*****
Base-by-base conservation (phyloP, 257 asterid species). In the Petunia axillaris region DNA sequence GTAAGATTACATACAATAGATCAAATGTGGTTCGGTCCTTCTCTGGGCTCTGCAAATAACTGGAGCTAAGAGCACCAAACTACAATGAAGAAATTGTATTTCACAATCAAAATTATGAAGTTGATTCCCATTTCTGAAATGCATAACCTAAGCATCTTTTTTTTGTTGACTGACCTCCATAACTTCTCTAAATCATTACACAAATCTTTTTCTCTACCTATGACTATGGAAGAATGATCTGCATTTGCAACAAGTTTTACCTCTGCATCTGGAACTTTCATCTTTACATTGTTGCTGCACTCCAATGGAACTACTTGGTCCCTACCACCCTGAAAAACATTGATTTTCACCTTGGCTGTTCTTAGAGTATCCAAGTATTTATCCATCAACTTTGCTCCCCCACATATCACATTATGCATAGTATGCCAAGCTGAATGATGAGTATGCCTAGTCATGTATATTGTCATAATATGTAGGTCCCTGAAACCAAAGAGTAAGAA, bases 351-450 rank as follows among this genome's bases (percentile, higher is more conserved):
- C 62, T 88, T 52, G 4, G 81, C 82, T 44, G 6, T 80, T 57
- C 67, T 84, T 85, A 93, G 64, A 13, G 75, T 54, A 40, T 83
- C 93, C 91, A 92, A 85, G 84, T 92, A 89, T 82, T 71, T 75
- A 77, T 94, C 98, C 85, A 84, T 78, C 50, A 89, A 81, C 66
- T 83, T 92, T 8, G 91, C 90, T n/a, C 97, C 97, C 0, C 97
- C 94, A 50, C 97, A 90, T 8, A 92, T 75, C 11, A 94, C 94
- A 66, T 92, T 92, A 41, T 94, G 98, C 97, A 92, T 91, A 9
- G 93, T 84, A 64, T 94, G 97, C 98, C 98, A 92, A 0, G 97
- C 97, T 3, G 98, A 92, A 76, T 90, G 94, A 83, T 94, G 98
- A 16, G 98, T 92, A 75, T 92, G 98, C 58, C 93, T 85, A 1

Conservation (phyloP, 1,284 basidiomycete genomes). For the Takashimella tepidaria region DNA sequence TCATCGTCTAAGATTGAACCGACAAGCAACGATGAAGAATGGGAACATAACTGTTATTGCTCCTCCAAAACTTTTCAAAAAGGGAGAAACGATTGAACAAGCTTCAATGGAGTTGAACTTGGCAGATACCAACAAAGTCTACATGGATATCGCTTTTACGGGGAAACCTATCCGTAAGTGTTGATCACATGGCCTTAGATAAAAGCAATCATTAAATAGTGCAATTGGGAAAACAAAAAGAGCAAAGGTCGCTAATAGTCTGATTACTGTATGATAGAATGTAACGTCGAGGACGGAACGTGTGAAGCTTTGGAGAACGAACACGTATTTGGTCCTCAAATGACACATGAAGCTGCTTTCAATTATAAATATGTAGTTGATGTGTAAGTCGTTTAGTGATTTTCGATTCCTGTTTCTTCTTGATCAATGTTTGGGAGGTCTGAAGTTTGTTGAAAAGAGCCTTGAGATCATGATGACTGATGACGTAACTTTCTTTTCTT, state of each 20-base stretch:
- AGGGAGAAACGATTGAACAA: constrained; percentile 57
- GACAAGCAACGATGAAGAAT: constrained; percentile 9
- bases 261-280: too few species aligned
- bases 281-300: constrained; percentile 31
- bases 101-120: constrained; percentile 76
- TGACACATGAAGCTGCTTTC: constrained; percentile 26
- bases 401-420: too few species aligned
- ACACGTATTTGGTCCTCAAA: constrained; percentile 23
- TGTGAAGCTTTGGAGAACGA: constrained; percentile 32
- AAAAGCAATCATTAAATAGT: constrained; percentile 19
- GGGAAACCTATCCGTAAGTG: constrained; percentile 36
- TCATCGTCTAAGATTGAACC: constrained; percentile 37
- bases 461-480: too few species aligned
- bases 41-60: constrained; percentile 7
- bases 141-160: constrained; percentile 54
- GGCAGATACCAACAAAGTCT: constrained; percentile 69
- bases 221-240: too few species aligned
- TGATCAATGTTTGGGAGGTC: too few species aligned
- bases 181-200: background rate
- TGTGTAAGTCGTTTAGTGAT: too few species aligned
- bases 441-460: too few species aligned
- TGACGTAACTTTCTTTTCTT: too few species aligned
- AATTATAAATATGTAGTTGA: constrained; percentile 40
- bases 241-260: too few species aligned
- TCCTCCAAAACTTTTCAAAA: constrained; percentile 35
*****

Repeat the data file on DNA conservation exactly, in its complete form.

Base-by-base conservation (phyloP, 257 asterid species). In the Petunia axillaris region DNA sequence GTAAGATTACATACAATAGATCAAATGTGGTTCGGTCCTTCTCTGGGCTCTGCAAATAACTGGAGCTAAGAGCACCAAACTACAATGAAGAAATTGTATTTCACAATCAAAATTATGAAGTTGATTCCCATTTCTGAAATGCATAACCTAAGCATCTTTTTTTTGTTGACTGACCTCCATAACTTCTCTAAATCATTACACAAATCTTTTTCTCTACCTATGACTATGGAAGAATGATCTGCATTTGCAACAAGTTTTACCTCTGCATCTGGAACTTTCATCTTTACATTGTTGCTGCACTCCAATGGAACTACTTGGTCCCTACCACCCTGAAAAACATTGATTTTCACCTTGGCTGTTCTTAGAGTATCCAAGTATTTATCCATCAACTTTGCTCCCCCACATATCACATTATGCATAGTATGCCAAGCTGAATGATGAGTATGCCTAGTCATGTATATTGTCATAATATGTAGGTCCCTGAAACCAAAGAGTAAGAA, bases 351-450 rank as follows among this genome's bases (percentile, higher is more conserved):
- C 62, T 88, T 52, G 4, G 81, C 82, T 44, G 6, T 80, T 57
- C 67, T 84, T 85, A 93, G 64, A 13, G 75, T 54, A 40, T 83
- C 93, C 91, A 92, A 85, G 84, T 92, A 89, T 82, T 71, T 75
- A 77, T 94, C 98, C 85, A 84, T 78, C 50, A 89, A 81, C 66
- T 83, T 92, T 8, G 91, C 90, T n/a, C 97, C 97, C 0, C 97
- C 94, A 50, C 97, A 90, T 8, A 92, T 75, C 11, A 94, C 94
- A 66, T 92, T 92, A 41, T 94, G 98, C 97, A 92, T 91, A 9
- G 93, T 84, A 64, T 94, G 97, C 98, C 98, A 92, A 0, G 97
- C 97, T 3, G 98, A 92, A 76, T 90, G 94, A 83, T 94, G 98
- A 16, G 98, T 92, A 75, T 92, G 98, C 58, C 93, T 85, A 1

Conservation (phyloP, 1,284 basidiomycete genomes). For the Takashimella tepidaria region DNA sequence TCATCGTCTAAGATTGAACCGACAAGCAACGATGAAGAATGGGAACATAACTGTTATTGCTCCTCCAAAACTTTTCAAAAAGGGAGAAACGATTGAACAAGCTTCAATGGAGTTGAACTTGGCAGATACCAACAAAGTCTACATGGATATCGCTTTTACGGGGAAACCTATCCGTAAGTGTTGATCACATGGCCTTAGATAAAAGCAATCATTAAATAGTGCAATTGGGAAAACAAAAAGAGCAAAGGTCGCTAATAGTCTGATTACTGTATGATAGAATGTAACGTCGAGGACGGAACGTGTGAAGCTTTGGAGAACGAACACGTATTTGGTCCTCAAATGACACATGAAGCTGCTTTCAATTATAAATATGTAGTTGATGTGTAAGTCGTTTAGTGATTTTCGATTCCTGTTTCTTCTTGATCAATGTTTGGGAGGTCTGAAGTTTGTTGAAAAGAGCCTTGAGATCATGATGACTGATGACGTAACTTTCTTTTCTT, state of each 20-base stretch:
- AGGGAGAAACGATTGAACAA: constrained; percentile 57
- GACAAGCAACGATGAAGAAT: constrained; percentile 9
- bases 261-280: too few species aligned
- bases 281-300: constrained; percentile 31
- bases 101-120: constrained; percentile 76
- TGACACATGAAGCTGCTTTC: constrained; percentile 26
- bases 401-420: too few species aligned
- ACACGTATTTGGTCCTCAAA: constrained; percentile 23
- TGTGAAGCTTTGGAGAACGA: constrained; percentile 32
- AAAAGCAATCATTAAATAGT: constrained; percentile 19
- GGGAAACCTATCCGTAAGTG: constrained; percentile 36
- TCATCGTCTAAGATTGAACC: constrained; percentile 37
- bases 461-480: too few species aligned
- bases 41-60: constrained; percentile 7
- bases 141-160: constrained; percentile 54
- GGCAGATACCAACAAAGTCT: constrained; percentile 69
- bases 221-240: too few species aligned
- TGATCAATGTTTGGGAGGTC: too few species aligned
- bases 181-200: background rate
- TGTGTAAGTCGTTTAGTGAT: too few species aligned
- bases 441-460: too few species aligned
- TGACGTAACTTTCTTTTCTT: too few species aligned
- AATTATAAATATGTAGTTGA: constrained; percentile 40
- bases 241-260: too few species aligned
- TCCTCCAAAACTTTTCAAAA: constrained; percentile 35